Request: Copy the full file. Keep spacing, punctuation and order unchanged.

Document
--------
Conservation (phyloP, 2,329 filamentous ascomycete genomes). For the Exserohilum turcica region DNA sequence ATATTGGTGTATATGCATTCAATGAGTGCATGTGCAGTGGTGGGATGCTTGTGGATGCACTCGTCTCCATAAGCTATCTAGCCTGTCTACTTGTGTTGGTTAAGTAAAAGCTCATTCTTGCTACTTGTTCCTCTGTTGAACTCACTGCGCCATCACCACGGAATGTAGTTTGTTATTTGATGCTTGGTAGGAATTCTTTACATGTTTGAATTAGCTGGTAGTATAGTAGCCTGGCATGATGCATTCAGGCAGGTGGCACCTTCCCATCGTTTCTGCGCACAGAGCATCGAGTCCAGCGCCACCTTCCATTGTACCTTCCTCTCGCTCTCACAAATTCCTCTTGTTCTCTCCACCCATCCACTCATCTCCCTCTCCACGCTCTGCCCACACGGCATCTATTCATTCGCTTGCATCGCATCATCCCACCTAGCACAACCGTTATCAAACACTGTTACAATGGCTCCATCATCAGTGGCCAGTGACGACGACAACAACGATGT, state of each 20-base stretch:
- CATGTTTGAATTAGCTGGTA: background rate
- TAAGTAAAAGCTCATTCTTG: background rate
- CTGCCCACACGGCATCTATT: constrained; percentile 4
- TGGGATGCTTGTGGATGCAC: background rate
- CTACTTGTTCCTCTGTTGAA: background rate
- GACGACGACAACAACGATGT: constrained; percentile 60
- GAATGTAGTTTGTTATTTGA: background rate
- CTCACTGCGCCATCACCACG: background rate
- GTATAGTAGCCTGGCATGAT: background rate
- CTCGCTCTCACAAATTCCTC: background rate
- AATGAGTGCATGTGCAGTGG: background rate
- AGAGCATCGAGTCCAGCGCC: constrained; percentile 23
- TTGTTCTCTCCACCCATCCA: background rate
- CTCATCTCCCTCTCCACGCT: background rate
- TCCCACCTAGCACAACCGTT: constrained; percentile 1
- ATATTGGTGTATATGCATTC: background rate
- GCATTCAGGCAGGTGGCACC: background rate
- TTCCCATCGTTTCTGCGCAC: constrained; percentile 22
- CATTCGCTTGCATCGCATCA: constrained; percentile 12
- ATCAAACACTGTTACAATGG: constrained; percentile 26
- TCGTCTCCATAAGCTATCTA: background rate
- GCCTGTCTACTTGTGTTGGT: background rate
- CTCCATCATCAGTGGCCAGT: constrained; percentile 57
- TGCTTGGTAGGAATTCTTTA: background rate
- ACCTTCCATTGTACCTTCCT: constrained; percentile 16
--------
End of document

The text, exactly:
Conservation (phyloP, 2,329 filamentous ascomycete genomes). For the Exserohilum turcica region DNA sequence ATATTGGTGTATATGCATTCAATGAGTGCATGTGCAGTGGTGGGATGCTTGTGGATGCACTCGTCTCCATAAGCTATCTAGCCTGTCTACTTGTGTTGGTTAAGTAAAAGCTCATTCTTGCTACTTGTTCCTCTGTTGAACTCACTGCGCCATCACCACGGAATGTAGTTTGTTATTTGATGCTTGGTAGGAATTCTTTACATGTTTGAATTAGCTGGTAGTATAGTAGCCTGGCATGATGCATTCAGGCAGGTGGCACCTTCCCATCGTTTCTGCGCACAGAGCATCGAGTCCAGCGCCACCTTCCATTGTACCTTCCTCTCGCTCTCACAAATTCCTCTTGTTCTCTCCACCCATCCACTCATCTCCCTCTCCACGCTCTGCCCACACGGCATCTATTCATTCGCTTGCATCGCATCATCCCACCTAGCACAACCGTTATCAAACACTGTTACAATGGCTCCATCATCAGTGGCCAGTGACGACGACAACAACGATGT, state of each 20-base stretch:
- CATGTTTGAATTAGCTGGTA: background rate
- TAAGTAAAAGCTCATTCTTG: background rate
- CTGCCCACACGGCATCTATT: constrained; percentile 4
- TGGGATGCTTGTGGATGCAC: background rate
- CTACTTGTTCCTCTGTTGAA: background rate
- GACGACGACAACAACGATGT: constrained; percentile 60
- GAATGTAGTTTGTTATTTGA: background rate
- CTCACTGCGCCATCACCACG: background rate
- GTATAGTAGCCTGGCATGAT: background rate
- CTCGCTCTCACAAATTCCTC: background rate
- AATGAGTGCATGTGCAGTGG: background rate
- AGAGCATCGAGTCCAGCGCC: constrained; percentile 23
- TTGTTCTCTCCACCCATCCA: background rate
- CTCATCTCCCTCTCCACGCT: background rate
- TCCCACCTAGCACAACCGTT: constrained; percentile 1
- ATATTGGTGTATATGCATTC: background rate
- GCATTCAGGCAGGTGGCACC: background rate
- TTCCCATCGTTTCTGCGCAC: constrained; percentile 22
- CATTCGCTTGCATCGCATCA: constrained; percentile 12
- ATCAAACACTGTTACAATGG: constrained; percentile 26
- TCGTCTCCATAAGCTATCTA: background rate
- GCCTGTCTACTTGTGTTGGT: background rate
- CTCCATCATCAGTGGCCAGT: constrained; percentile 57
- TGCTTGGTAGGAATTCTTTA: background rate
- ACCTTCCATTGTACCTTCCT: constrained; percentile 16